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Named after the 13th-century Persian poet, Rumi Spice partners with rural Afghan farmers to bring top-quality, sustainably-farmed saffron to customers around the world. Started by a team of US military veterans who served in Afghanistan, Rumi Spice sources crocus flowers, from which saffron is derived, from local Afghan farms and employs more than 300 women in Herat, Afghanistan to hand-harvest the delicate crimson stigmas of the flowers. Committed to empowering Afghan women and bolstering the country’s economy, Rumi Spice also reinvests their profits back into agricultural and manufacturing infrastructure for farmers.
Among the most prized spices in the world, saffron has a complex flavor that’s both semi-sweet and slightly bitter. Also known as “red gold,” saffron comes from the interior of the amethyst-colored saffron crocus—and must be hand-harvested due to its fragility. The flowers are taken from the field in the early morning as soon as they open and are transported to a farmhouse where the stigmas (attached to the crocus by yellow filaments called styles) are hand-separated from the blossoms. Each crocus produces just three stigmas; since it takes 450,000 stigmas to make a kilogram of saffron, the workers must process 150,000 blossoms to produce that amount. Herat’s arid climate and dry winds make for an ideal environment to grow saffron, contributing to the high quality of Rumi’s saffron and helping to solidify its reputation as one of the best saffron providers in the world.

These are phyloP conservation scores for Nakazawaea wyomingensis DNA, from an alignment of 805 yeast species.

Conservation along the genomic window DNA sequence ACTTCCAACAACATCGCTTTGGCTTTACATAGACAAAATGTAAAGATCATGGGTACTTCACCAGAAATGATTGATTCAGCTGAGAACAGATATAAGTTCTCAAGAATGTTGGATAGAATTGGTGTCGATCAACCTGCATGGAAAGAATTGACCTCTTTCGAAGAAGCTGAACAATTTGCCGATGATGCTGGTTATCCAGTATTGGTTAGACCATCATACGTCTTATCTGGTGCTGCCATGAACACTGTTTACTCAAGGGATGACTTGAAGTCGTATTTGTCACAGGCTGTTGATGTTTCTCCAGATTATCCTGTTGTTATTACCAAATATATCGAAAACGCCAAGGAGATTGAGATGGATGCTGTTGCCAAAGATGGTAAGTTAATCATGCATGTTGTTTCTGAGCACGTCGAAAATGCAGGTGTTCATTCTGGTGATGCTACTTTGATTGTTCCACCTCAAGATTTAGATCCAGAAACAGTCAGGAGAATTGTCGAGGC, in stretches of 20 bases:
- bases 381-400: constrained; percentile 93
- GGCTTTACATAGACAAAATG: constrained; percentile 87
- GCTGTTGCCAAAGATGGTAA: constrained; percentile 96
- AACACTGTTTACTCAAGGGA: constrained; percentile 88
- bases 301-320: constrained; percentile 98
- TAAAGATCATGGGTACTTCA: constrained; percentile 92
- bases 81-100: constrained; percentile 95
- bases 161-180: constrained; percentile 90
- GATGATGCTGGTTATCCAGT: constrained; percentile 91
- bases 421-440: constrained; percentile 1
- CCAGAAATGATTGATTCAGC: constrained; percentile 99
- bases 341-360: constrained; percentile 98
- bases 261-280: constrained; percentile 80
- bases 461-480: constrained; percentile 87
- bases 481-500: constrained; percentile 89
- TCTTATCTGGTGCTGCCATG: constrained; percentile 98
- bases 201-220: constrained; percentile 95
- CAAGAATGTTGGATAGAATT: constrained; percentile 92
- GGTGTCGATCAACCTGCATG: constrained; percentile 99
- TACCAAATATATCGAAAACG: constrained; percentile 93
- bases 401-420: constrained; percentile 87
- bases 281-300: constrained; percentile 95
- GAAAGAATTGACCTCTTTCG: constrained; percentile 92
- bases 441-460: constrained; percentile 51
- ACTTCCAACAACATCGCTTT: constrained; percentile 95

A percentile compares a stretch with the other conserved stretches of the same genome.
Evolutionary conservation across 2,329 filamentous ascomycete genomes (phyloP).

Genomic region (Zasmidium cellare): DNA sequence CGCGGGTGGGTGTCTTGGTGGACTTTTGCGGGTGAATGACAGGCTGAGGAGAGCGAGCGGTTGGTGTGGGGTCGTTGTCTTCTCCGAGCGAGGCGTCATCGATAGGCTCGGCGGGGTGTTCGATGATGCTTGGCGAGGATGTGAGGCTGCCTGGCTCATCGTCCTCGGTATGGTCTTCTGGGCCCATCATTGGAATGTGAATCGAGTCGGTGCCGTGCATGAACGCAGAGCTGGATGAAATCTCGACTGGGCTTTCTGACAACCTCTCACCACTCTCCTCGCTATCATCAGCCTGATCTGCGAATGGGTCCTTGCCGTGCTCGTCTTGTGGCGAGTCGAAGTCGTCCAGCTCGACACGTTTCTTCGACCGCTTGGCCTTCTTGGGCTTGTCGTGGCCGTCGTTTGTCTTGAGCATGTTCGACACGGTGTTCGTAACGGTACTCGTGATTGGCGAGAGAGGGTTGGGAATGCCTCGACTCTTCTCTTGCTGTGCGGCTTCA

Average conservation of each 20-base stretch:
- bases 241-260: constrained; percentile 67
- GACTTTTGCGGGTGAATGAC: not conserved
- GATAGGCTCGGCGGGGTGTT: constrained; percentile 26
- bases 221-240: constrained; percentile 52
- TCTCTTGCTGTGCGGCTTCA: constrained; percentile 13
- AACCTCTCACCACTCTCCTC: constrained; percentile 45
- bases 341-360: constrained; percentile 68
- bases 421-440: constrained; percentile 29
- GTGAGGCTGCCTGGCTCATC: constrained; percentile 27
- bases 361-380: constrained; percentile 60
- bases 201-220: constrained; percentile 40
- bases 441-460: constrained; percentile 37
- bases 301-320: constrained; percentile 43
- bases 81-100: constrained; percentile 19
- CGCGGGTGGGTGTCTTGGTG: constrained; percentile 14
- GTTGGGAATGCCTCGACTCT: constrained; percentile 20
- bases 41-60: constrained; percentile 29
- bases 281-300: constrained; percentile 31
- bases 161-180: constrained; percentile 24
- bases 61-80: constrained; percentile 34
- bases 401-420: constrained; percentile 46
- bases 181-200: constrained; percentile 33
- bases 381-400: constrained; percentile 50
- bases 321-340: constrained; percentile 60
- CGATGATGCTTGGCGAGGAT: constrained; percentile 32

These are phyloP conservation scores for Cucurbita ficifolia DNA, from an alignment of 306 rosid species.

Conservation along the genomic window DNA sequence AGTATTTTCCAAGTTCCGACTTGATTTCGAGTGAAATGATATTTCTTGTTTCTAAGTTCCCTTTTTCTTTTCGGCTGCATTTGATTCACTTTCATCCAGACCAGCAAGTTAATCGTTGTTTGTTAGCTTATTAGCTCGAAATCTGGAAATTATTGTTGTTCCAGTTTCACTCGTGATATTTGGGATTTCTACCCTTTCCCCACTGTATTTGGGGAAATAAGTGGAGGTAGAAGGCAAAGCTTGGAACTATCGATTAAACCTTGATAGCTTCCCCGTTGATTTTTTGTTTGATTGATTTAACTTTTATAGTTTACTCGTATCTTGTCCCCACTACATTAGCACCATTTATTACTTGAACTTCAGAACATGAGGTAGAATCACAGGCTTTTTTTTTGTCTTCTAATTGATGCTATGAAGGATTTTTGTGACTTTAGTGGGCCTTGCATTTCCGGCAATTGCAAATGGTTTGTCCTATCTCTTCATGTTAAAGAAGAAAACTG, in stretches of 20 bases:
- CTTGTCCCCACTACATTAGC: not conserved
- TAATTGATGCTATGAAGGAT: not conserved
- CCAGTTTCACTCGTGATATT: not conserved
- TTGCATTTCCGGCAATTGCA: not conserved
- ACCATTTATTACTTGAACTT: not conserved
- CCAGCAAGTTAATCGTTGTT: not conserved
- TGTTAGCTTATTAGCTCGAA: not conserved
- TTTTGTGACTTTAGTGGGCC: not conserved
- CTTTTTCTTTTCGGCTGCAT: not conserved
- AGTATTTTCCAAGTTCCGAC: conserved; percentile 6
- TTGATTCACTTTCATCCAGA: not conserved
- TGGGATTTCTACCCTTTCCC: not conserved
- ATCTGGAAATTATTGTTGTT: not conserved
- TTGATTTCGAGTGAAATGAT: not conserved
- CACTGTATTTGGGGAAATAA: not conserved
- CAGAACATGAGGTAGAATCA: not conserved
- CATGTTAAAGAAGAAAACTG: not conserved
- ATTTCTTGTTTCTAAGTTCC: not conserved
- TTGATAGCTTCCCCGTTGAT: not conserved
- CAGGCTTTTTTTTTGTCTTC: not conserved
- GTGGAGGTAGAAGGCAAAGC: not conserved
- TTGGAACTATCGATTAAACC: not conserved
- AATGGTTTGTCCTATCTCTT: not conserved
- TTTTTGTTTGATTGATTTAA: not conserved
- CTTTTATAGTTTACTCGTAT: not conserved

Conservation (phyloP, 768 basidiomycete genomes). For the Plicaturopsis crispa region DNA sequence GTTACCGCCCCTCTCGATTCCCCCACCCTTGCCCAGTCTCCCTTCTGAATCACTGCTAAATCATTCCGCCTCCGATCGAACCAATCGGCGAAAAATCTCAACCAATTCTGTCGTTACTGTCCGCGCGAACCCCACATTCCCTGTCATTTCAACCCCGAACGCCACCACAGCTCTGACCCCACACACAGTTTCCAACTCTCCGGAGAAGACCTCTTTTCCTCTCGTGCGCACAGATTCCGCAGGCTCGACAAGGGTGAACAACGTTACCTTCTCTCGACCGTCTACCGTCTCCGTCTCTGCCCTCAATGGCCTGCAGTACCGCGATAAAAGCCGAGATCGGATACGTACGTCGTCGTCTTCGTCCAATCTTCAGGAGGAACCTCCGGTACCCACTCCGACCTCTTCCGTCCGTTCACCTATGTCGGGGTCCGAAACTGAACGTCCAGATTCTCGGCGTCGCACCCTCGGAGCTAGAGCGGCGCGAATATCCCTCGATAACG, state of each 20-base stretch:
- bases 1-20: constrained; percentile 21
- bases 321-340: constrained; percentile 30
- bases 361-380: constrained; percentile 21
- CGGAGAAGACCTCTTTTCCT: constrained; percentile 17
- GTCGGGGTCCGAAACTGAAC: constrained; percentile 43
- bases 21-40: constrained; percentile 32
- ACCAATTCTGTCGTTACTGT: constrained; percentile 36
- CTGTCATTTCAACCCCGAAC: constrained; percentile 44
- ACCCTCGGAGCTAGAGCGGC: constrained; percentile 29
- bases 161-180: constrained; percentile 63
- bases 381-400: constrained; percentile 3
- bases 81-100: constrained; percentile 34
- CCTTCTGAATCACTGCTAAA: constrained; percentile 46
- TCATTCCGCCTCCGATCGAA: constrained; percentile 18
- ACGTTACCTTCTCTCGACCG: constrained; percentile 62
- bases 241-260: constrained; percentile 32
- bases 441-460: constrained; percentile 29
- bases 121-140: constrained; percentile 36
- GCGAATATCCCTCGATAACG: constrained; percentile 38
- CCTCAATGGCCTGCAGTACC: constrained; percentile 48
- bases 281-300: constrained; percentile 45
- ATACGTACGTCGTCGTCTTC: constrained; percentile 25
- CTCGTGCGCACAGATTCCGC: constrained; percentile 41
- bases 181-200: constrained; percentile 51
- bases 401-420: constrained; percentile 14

In this dish, the aroma of Rumi Spice’s saffron-spiced potatoes complements the earthiness of cumin and the sweetness of glazed carrots, all served with a rich, buttery salmon. Letting the saffron soak—or “bloom”—in the lemon juice for at least 5 minutes ensures its gorgeous color and bold flavor. When cooking with saffron, a little goes a long way—a pinch is all you need!